Is Trial The End of The Road? What About Appeals?

To begin this blog a definition of “legal appeal” is necessary. Online Legalzoom states the following: “An appeal is a request made to a higher court to review a decision made by a lower court. It is not a rehearing of the case you presented” No, a trial is not the mandatory end of the road in a Family Law case decision in Florida. However, as judges usually have wide latitude in making decisions, especially in dissolution of marriage, it is not likely an appellate court will reverse the judge’s decision unless there has been judicial error or the misuse of...

Attorney Client Privilege, What Does It Mean?

To be brief, the attorney client privilege is the protecting, that is keeping confidential, of information, documents, and evidence given by a client to his or her attorney, much the same as when giving such details to a religious minister, a doctor, or a mental health counselor. This information can be given verbally or in writing and cannot be shared by the professional without permission of the client. In other words, the aspect of “privilege” is on behalf of the client, not the attorney. There is, however, an exception to the attorney client privilege when the intention of the information is...

Why You Shouldn’t Text Your Attorney

As time moves more and more into the age of technology, the use of cellphones with the capability of texting is becoming almost as common as the use of what is now termed a “land line”. Particularly with the younger age group, they use cell phones almost exclusively, and studies show that many senior citizens are learning and liking the use and convenience of modern phone technology as well. While this makes for amazing speed of information gathering and communicating with others, there are some definite drawbacks when it comes to communicating with one’s attorney, especially in the area of...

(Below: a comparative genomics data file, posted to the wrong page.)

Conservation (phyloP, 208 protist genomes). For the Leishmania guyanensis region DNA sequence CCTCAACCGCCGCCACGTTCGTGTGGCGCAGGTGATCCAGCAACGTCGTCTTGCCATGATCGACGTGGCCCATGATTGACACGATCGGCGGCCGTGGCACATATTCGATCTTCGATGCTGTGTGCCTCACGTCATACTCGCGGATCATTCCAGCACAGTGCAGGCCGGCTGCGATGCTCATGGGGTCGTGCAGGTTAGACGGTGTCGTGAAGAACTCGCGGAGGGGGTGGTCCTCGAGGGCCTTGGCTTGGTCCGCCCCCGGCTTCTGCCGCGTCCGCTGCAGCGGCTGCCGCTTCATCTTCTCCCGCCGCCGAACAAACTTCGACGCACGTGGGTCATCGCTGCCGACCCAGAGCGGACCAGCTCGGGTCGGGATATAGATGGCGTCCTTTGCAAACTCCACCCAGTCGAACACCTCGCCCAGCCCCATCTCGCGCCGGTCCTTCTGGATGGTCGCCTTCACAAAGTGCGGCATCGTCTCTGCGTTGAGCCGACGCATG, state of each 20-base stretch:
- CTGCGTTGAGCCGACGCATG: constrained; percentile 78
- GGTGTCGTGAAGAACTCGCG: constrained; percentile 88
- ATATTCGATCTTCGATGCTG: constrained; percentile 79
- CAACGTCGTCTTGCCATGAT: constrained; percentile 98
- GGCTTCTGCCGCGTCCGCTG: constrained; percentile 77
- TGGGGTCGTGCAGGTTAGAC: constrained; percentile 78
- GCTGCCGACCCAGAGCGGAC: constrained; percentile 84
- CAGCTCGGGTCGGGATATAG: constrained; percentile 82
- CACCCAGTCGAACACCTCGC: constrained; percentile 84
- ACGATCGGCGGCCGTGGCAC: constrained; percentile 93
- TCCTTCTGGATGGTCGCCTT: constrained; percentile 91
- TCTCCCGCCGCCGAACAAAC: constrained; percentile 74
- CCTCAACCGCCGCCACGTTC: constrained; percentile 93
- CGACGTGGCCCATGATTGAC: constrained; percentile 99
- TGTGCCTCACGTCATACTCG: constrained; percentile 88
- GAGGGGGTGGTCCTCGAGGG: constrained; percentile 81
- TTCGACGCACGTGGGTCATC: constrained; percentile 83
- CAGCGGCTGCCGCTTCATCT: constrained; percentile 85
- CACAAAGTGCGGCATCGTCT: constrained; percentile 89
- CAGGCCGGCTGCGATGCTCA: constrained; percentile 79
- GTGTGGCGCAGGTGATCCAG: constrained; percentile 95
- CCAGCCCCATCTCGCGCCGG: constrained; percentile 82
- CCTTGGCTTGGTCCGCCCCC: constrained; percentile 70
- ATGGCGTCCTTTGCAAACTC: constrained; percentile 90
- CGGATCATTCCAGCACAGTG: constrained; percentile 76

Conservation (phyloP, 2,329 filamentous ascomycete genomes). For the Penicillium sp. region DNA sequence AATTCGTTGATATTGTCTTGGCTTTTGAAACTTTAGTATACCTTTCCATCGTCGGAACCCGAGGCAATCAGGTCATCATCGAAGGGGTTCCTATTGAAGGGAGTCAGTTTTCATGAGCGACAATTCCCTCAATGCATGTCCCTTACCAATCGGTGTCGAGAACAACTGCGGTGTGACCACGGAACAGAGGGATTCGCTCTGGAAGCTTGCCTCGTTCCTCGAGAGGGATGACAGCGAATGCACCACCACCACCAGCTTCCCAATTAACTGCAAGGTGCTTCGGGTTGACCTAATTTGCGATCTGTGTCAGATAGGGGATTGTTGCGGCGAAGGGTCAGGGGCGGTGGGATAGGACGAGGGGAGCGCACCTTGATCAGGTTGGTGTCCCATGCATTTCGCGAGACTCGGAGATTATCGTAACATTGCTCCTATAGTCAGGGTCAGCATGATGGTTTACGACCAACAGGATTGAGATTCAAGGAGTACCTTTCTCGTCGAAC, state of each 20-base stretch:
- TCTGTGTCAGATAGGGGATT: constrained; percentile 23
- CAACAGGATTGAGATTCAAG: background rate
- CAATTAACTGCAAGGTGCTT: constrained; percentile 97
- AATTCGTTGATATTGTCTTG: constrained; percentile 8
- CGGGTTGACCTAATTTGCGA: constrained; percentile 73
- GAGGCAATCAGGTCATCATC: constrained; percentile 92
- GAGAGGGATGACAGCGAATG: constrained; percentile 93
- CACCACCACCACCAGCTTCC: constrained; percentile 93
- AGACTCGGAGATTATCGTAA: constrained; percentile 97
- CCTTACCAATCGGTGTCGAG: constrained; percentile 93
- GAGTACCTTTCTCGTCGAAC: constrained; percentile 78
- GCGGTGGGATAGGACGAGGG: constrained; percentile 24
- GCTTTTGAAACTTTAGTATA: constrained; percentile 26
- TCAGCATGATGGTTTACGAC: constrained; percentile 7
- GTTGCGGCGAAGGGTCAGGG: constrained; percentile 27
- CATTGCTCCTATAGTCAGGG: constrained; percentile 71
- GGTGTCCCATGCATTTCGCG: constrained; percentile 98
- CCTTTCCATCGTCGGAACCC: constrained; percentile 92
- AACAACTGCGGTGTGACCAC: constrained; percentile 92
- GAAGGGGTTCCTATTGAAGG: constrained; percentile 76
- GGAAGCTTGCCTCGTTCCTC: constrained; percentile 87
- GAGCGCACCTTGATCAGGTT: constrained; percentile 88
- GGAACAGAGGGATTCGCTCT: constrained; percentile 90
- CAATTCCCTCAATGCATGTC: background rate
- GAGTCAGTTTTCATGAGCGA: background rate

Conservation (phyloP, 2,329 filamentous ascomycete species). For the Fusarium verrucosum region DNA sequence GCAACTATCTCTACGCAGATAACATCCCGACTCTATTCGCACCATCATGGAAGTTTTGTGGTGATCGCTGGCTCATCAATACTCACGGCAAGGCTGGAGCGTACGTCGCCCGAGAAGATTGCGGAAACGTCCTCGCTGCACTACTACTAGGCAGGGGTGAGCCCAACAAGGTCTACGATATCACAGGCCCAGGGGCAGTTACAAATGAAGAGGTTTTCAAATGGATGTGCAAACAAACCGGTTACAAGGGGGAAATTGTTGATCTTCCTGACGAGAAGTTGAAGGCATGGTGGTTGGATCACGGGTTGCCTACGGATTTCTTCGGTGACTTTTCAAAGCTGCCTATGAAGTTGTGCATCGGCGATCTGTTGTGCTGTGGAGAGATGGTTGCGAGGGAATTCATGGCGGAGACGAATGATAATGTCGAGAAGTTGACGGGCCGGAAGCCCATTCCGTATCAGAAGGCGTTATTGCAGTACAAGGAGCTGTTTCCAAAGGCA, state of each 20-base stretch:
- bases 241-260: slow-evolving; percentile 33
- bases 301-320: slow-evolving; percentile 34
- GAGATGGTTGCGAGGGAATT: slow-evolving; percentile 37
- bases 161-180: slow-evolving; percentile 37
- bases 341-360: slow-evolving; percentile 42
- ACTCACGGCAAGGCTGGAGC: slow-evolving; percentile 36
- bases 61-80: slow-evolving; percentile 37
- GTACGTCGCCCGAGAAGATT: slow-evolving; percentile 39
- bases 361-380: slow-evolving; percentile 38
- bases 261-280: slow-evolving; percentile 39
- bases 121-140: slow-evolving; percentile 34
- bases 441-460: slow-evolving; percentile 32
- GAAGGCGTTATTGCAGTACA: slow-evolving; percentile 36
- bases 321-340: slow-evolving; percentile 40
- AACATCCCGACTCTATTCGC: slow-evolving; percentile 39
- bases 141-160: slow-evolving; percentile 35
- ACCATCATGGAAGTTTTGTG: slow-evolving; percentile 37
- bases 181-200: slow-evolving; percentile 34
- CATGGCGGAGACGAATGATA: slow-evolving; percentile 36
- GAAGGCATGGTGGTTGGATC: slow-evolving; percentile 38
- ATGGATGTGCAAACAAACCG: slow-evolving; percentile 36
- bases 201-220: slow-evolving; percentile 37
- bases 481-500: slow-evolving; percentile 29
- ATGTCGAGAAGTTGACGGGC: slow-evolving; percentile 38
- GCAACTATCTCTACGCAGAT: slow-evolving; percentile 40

Hold Them or Fold Them, When is it Time For a Divorce?

“Until death do us part”, recited for many years by most couples that are seeking wedded bliss. And, at the time of the ceremony each party (there are sometimes exceptions) sincerely believes he or she will be able to honor this statement, as surely their love will stand the test of time. Unfortunately, if you live in the United States your chance of “happily ever after” has barely a 50% chance of making it even l0 years. And, in the case of a second or more marriage the percentage rate of failure is even higher. In the world of Family...

Moral Fitness As a Parent As Defined in 61.13

Florida Family Law is Concerned With the Moral Fitness of a Minor Child’s Parents One could ask what business does the law have in determining what goes on in the private lives of a minor child’s parents. Florida Family Law says there are many areas of a parent’s private life that will directly affect the care and nurturing of children and thus influence the healthy development of a child both physically and mentally. Thus the law does have a right to be concerned with moral fitness of a child’s parents. Moral fitness as described in Florida Statute 61.13 covers several area of...